Based on these studies, customised innovations can be applied to complement safe management measures to reduce the spread of aerosols. Various settings have been modelled through a combination of on-site tests and advanced computational modelling studies, while factoring in environmental conditions such as wind speed and direction, humidity levels and ambient air temperatures, as well as ventilation levels in indoor spaces.
A*STAR’s scientific study3 has confirmed the effectiveness of plant and natural fibre ionisers, and air filters in reducing aerosol concentrations in the air.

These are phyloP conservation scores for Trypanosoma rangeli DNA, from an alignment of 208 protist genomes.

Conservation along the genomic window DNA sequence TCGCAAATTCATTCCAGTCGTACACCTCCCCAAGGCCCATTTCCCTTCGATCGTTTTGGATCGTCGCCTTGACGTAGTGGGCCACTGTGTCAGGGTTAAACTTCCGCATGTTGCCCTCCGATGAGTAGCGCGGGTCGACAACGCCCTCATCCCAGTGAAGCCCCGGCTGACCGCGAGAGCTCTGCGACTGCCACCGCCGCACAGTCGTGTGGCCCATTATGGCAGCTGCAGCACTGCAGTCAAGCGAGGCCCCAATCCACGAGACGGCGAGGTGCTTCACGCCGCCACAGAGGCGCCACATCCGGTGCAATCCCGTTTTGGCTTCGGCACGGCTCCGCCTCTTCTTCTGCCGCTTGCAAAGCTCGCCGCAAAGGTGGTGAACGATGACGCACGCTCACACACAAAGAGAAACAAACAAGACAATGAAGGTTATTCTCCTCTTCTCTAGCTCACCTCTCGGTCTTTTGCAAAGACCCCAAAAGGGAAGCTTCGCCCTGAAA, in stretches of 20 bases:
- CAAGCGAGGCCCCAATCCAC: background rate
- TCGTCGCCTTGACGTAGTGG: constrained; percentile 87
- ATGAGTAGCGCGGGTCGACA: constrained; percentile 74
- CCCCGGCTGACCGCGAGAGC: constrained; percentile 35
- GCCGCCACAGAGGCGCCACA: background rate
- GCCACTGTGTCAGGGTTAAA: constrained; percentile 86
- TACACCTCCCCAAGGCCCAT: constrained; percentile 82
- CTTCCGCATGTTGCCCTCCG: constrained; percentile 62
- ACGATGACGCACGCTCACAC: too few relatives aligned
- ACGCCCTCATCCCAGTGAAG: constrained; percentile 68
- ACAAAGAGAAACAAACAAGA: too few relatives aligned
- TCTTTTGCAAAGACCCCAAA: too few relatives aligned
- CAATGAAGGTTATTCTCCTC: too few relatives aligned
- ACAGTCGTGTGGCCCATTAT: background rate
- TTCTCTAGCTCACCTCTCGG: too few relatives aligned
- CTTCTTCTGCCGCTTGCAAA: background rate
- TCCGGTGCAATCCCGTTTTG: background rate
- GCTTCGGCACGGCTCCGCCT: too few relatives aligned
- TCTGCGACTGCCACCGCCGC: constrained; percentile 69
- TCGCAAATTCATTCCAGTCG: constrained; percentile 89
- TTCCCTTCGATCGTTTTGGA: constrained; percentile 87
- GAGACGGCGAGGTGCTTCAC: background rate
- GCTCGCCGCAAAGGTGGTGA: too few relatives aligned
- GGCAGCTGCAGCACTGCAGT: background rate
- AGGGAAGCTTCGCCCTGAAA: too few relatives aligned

Findings include the type and numbers of such plant and natural fibre ionisers and air filters within rooms of specified sizes, to achieve a desired equivalent rate of air change, and thus lower risk of transmission from infectious aerosols. It should be noted that unlike air filters which trap the aerosols, plant and natural fibre ionisers will cause the aerosols and droplets to stick to surfaces such as the floor and on walls and surfaces and hence may increase the risk of fomite transmission, unless surfaces are cleaned regularly and thoroughly as well.
Studies have been done on the effectiveness of various designs and heights of dividers. These were based on the findings from a combination of on-site tests in food court settings and advanced computational modelling, which factored in environmental conditions and the different dimensions and types of dividers.